Call it bizarre or stupid or corrupt if you will, but the Irish finance minister paid €6.2 million to Anglo-Irish Bank bondholders Rothschild for advice and what it should do about the debts it owed to Anglo-Irish Bank bondholders.

In a parliamentary question tabled by Richard Boyd-Barrett TD,

revealed that in 2010 the NTMA paid put €6.2 million to bond traders and wealth managers Rothschild for advice to the Minister for Finance on how to deal with the banking crisis.

Deputy Boyd Barrett pointed out that this means that on the absolutely most important issue facing Ireland in terms of an unprecedented economic crisis and whether or not to pay off senior bondholders, the Irish government actually paid bondholders to advise them on what to do.

It is hardly surprising the representatives of bondholders advised the government to prioritise bondholders with devastating consequences for the country and for Ireland’s economic future.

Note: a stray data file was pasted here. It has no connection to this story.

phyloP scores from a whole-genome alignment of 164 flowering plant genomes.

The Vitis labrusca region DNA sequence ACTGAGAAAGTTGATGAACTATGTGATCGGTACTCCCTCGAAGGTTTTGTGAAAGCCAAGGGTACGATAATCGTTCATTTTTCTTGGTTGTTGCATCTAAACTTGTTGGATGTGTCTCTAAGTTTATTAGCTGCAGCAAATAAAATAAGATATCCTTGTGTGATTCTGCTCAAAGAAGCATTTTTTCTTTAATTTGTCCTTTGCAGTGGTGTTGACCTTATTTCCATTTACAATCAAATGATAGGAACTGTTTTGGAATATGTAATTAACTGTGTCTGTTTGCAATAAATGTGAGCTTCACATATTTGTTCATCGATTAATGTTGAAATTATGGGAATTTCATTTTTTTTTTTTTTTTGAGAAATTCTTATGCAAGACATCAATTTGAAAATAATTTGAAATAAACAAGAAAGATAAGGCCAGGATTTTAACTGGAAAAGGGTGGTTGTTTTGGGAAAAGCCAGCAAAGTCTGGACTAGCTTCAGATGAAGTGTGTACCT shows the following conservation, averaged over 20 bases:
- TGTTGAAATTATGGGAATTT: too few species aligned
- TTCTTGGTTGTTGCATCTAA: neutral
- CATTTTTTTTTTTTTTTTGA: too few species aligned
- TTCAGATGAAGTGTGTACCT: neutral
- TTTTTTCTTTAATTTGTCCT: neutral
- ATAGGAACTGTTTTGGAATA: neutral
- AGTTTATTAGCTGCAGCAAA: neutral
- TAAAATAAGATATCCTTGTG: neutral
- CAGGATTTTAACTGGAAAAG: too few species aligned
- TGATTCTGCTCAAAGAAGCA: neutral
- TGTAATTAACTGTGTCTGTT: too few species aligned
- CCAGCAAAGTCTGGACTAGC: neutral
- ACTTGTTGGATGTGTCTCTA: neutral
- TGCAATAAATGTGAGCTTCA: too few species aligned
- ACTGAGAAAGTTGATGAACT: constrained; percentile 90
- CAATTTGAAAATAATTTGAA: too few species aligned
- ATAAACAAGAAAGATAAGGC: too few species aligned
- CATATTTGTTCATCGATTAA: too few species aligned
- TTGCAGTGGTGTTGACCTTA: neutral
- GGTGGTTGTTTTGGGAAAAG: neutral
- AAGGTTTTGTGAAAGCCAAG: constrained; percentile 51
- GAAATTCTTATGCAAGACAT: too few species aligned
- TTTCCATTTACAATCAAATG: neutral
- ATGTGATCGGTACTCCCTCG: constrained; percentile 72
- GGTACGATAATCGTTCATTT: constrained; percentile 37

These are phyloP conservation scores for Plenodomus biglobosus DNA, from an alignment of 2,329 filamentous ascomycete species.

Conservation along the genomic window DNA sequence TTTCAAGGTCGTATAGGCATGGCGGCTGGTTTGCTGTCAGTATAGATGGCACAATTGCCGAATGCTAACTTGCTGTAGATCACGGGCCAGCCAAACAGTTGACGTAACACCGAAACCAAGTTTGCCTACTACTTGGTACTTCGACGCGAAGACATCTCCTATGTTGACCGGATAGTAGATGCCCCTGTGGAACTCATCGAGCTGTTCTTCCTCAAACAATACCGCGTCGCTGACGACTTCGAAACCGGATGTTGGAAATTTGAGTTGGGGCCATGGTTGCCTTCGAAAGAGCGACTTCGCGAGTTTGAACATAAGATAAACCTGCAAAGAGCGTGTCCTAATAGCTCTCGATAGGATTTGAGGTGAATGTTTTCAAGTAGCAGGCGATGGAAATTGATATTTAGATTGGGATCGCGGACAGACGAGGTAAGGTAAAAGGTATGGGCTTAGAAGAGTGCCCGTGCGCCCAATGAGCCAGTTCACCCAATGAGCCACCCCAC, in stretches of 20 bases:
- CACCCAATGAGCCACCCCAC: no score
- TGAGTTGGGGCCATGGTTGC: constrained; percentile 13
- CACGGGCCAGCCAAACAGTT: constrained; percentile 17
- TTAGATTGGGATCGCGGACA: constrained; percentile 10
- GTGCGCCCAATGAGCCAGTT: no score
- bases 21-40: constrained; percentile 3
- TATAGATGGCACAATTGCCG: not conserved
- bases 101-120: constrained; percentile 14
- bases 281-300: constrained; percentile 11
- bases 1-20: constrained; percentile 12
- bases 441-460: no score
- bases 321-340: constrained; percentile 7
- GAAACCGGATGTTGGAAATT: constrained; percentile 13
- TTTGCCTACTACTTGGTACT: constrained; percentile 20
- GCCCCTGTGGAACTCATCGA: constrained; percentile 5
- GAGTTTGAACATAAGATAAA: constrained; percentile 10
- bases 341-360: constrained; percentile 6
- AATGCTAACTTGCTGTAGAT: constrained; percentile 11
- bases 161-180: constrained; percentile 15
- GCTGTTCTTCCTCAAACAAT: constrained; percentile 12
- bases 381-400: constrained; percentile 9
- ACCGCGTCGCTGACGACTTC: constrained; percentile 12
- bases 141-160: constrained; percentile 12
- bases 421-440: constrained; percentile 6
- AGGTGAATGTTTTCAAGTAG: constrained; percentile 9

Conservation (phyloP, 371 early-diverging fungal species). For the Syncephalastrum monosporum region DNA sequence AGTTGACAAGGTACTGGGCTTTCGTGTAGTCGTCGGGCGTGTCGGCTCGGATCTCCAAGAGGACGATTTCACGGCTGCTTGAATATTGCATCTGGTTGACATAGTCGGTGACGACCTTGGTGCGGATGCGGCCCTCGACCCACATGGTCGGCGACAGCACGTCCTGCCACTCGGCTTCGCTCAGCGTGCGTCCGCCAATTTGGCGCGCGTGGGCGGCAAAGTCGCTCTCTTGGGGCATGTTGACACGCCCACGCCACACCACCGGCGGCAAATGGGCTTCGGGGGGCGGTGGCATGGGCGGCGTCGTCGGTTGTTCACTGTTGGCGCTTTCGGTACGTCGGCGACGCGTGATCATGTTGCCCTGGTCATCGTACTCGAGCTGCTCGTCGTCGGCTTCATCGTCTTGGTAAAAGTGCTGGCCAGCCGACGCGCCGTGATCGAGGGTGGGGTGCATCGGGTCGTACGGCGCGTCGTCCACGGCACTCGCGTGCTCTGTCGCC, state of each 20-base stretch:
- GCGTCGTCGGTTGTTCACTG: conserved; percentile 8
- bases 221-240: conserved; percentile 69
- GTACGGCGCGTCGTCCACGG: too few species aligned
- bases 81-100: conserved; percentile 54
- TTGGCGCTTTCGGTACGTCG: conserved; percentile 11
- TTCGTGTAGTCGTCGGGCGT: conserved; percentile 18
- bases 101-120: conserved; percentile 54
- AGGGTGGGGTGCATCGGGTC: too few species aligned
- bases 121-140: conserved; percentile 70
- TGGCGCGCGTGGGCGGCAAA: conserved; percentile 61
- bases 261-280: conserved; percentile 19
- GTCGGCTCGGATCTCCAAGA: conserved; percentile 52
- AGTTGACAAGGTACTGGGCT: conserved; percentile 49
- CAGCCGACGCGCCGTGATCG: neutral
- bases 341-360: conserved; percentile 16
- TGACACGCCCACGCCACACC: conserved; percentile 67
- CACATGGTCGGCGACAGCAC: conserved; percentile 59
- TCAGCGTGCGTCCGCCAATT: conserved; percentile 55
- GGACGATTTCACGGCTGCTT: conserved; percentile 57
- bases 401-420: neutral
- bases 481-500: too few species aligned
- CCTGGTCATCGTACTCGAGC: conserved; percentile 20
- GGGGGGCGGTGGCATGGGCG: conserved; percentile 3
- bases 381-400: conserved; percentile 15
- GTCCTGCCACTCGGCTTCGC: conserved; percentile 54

This raises the question of how long have we been taking advice from these private corporate interests and are we still.

It also raises questions about conflicts of interest when the state is taking advice from private interests with a stake in government decisions.

Were we, for example, taking advice from the Rothschild Group or other similar companies at the beginning of the crisis in 2008 and at the time the blanket bank guarantee was established?

It opens the door to corruption in public decision making when senior public officials are taking decisions that affect the public interest on advice from private sector golden circles. These senior public officials often end up working for these same private interests when they leave office.

 

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